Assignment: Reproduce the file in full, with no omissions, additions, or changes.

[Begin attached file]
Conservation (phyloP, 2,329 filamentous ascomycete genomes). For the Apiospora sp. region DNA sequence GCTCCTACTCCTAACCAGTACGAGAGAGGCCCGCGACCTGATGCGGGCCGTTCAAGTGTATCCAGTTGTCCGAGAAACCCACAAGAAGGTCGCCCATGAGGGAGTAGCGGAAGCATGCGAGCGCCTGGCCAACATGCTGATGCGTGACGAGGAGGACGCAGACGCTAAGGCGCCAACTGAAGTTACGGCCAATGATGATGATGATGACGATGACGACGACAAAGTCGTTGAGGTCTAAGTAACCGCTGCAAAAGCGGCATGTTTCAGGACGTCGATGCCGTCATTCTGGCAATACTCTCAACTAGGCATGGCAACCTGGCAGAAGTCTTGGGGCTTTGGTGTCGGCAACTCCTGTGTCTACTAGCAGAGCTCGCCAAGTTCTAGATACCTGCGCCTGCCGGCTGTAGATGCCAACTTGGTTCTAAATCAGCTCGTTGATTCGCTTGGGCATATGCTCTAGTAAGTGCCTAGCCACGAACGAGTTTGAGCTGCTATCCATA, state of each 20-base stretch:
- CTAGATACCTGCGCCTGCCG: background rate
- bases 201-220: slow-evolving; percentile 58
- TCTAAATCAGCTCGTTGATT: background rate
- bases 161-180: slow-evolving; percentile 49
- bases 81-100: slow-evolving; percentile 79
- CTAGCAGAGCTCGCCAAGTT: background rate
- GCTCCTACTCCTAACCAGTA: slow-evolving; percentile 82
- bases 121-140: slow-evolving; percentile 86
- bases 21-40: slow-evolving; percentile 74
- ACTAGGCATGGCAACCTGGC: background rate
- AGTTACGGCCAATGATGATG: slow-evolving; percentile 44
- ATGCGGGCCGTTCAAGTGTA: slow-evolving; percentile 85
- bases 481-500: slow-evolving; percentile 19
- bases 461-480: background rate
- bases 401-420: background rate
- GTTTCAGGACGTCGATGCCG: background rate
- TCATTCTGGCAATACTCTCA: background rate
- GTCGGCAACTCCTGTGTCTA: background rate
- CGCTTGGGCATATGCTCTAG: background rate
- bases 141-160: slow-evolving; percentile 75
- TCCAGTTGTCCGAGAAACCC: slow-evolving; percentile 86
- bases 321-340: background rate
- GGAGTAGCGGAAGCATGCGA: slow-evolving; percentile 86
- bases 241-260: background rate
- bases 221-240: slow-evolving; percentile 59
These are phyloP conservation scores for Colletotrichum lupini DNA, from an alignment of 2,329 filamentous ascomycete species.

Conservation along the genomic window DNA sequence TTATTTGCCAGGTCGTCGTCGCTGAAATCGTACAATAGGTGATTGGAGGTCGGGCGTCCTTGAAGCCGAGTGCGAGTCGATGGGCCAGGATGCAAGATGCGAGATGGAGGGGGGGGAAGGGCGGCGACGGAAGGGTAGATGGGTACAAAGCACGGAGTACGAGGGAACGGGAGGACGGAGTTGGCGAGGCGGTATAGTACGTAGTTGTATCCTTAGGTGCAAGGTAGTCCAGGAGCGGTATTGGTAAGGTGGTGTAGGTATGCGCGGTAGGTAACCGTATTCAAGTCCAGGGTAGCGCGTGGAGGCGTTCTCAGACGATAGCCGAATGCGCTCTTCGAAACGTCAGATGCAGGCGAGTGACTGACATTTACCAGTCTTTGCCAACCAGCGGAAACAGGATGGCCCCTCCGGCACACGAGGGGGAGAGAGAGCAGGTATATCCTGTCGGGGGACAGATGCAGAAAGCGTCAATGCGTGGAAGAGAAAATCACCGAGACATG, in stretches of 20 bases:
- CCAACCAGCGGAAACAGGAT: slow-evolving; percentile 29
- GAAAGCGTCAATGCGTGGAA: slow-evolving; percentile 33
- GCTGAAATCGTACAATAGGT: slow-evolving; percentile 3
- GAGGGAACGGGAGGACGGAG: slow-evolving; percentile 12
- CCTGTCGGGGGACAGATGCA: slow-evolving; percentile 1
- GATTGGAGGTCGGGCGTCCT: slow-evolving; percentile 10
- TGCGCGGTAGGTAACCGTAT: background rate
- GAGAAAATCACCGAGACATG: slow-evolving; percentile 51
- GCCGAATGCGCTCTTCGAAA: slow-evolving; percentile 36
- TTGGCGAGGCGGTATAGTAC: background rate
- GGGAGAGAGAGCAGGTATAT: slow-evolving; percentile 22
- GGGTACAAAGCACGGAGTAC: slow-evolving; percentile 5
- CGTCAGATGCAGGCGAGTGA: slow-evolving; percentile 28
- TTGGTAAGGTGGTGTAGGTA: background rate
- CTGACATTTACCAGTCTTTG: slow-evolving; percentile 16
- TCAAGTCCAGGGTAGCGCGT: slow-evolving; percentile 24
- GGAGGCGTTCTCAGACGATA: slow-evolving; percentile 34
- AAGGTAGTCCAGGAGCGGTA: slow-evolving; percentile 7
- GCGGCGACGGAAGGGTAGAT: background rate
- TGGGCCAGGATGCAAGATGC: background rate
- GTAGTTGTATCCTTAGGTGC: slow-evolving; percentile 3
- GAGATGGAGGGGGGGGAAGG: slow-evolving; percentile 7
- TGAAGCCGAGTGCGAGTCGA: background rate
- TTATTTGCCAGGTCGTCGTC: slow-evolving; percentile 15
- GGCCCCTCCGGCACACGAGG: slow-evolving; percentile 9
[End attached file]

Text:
Conservation (phyloP, 2,329 filamentous ascomycete genomes). For the Apiospora sp. region DNA sequence GCTCCTACTCCTAACCAGTACGAGAGAGGCCCGCGACCTGATGCGGGCCGTTCAAGTGTATCCAGTTGTCCGAGAAACCCACAAGAAGGTCGCCCATGAGGGAGTAGCGGAAGCATGCGAGCGCCTGGCCAACATGCTGATGCGTGACGAGGAGGACGCAGACGCTAAGGCGCCAACTGAAGTTACGGCCAATGATGATGATGATGACGATGACGACGACAAAGTCGTTGAGGTCTAAGTAACCGCTGCAAAAGCGGCATGTTTCAGGACGTCGATGCCGTCATTCTGGCAATACTCTCAACTAGGCATGGCAACCTGGCAGAAGTCTTGGGGCTTTGGTGTCGGCAACTCCTGTGTCTACTAGCAGAGCTCGCCAAGTTCTAGATACCTGCGCCTGCCGGCTGTAGATGCCAACTTGGTTCTAAATCAGCTCGTTGATTCGCTTGGGCATATGCTCTAGTAAGTGCCTAGCCACGAACGAGTTTGAGCTGCTATCCATA, state of each 20-base stretch:
- CTAGATACCTGCGCCTGCCG: background rate
- bases 201-220: slow-evolving; percentile 58
- TCTAAATCAGCTCGTTGATT: background rate
- bases 161-180: slow-evolving; percentile 49
- bases 81-100: slow-evolving; percentile 79
- CTAGCAGAGCTCGCCAAGTT: background rate
- GCTCCTACTCCTAACCAGTA: slow-evolving; percentile 82
- bases 121-140: slow-evolving; percentile 86
- bases 21-40: slow-evolving; percentile 74
- ACTAGGCATGGCAACCTGGC: background rate
- AGTTACGGCCAATGATGATG: slow-evolving; percentile 44
- ATGCGGGCCGTTCAAGTGTA: slow-evolving; percentile 85
- bases 481-500: slow-evolving; percentile 19
- bases 461-480: background rate
- bases 401-420: background rate
- GTTTCAGGACGTCGATGCCG: background rate
- TCATTCTGGCAATACTCTCA: background rate
- GTCGGCAACTCCTGTGTCTA: background rate
- CGCTTGGGCATATGCTCTAG: background rate
- bases 141-160: slow-evolving; percentile 75
- TCCAGTTGTCCGAGAAACCC: slow-evolving; percentile 86
- bases 321-340: background rate
- GGAGTAGCGGAAGCATGCGA: slow-evolving; percentile 86
- bases 241-260: background rate
- bases 221-240: slow-evolving; percentile 59
These are phyloP conservation scores for Colletotrichum lupini DNA, from an alignment of 2,329 filamentous ascomycete species.

Conservation along the genomic window DNA sequence TTATTTGCCAGGTCGTCGTCGCTGAAATCGTACAATAGGTGATTGGAGGTCGGGCGTCCTTGAAGCCGAGTGCGAGTCGATGGGCCAGGATGCAAGATGCGAGATGGAGGGGGGGGAAGGGCGGCGACGGAAGGGTAGATGGGTACAAAGCACGGAGTACGAGGGAACGGGAGGACGGAGTTGGCGAGGCGGTATAGTACGTAGTTGTATCCTTAGGTGCAAGGTAGTCCAGGAGCGGTATTGGTAAGGTGGTGTAGGTATGCGCGGTAGGTAACCGTATTCAAGTCCAGGGTAGCGCGTGGAGGCGTTCTCAGACGATAGCCGAATGCGCTCTTCGAAACGTCAGATGCAGGCGAGTGACTGACATTTACCAGTCTTTGCCAACCAGCGGAAACAGGATGGCCCCTCCGGCACACGAGGGGGAGAGAGAGCAGGTATATCCTGTCGGGGGACAGATGCAGAAAGCGTCAATGCGTGGAAGAGAAAATCACCGAGACATG, in stretches of 20 bases:
- CCAACCAGCGGAAACAGGAT: slow-evolving; percentile 29
- GAAAGCGTCAATGCGTGGAA: slow-evolving; percentile 33
- GCTGAAATCGTACAATAGGT: slow-evolving; percentile 3
- GAGGGAACGGGAGGACGGAG: slow-evolving; percentile 12
- CCTGTCGGGGGACAGATGCA: slow-evolving; percentile 1
- GATTGGAGGTCGGGCGTCCT: slow-evolving; percentile 10
- TGCGCGGTAGGTAACCGTAT: background rate
- GAGAAAATCACCGAGACATG: slow-evolving; percentile 51
- GCCGAATGCGCTCTTCGAAA: slow-evolving; percentile 36
- TTGGCGAGGCGGTATAGTAC: background rate
- GGGAGAGAGAGCAGGTATAT: slow-evolving; percentile 22
- GGGTACAAAGCACGGAGTAC: slow-evolving; percentile 5
- CGTCAGATGCAGGCGAGTGA: slow-evolving; percentile 28
- TTGGTAAGGTGGTGTAGGTA: background rate
- CTGACATTTACCAGTCTTTG: slow-evolving; percentile 16
- TCAAGTCCAGGGTAGCGCGT: slow-evolving; percentile 24
- GGAGGCGTTCTCAGACGATA: slow-evolving; percentile 34
- AAGGTAGTCCAGGAGCGGTA: slow-evolving; percentile 7
- GCGGCGACGGAAGGGTAGAT: background rate
- TGGGCCAGGATGCAAGATGC: background rate
- GTAGTTGTATCCTTAGGTGC: slow-evolving; percentile 3
- GAGATGGAGGGGGGGGAAGG: slow-evolving; percentile 7
- TGAAGCCGAGTGCGAGTCGA: background rate
- TTATTTGCCAGGTCGTCGTC: slow-evolving; percentile 15
- GGCCCCTCCGGCACACGAGG: slow-evolving; percentile 9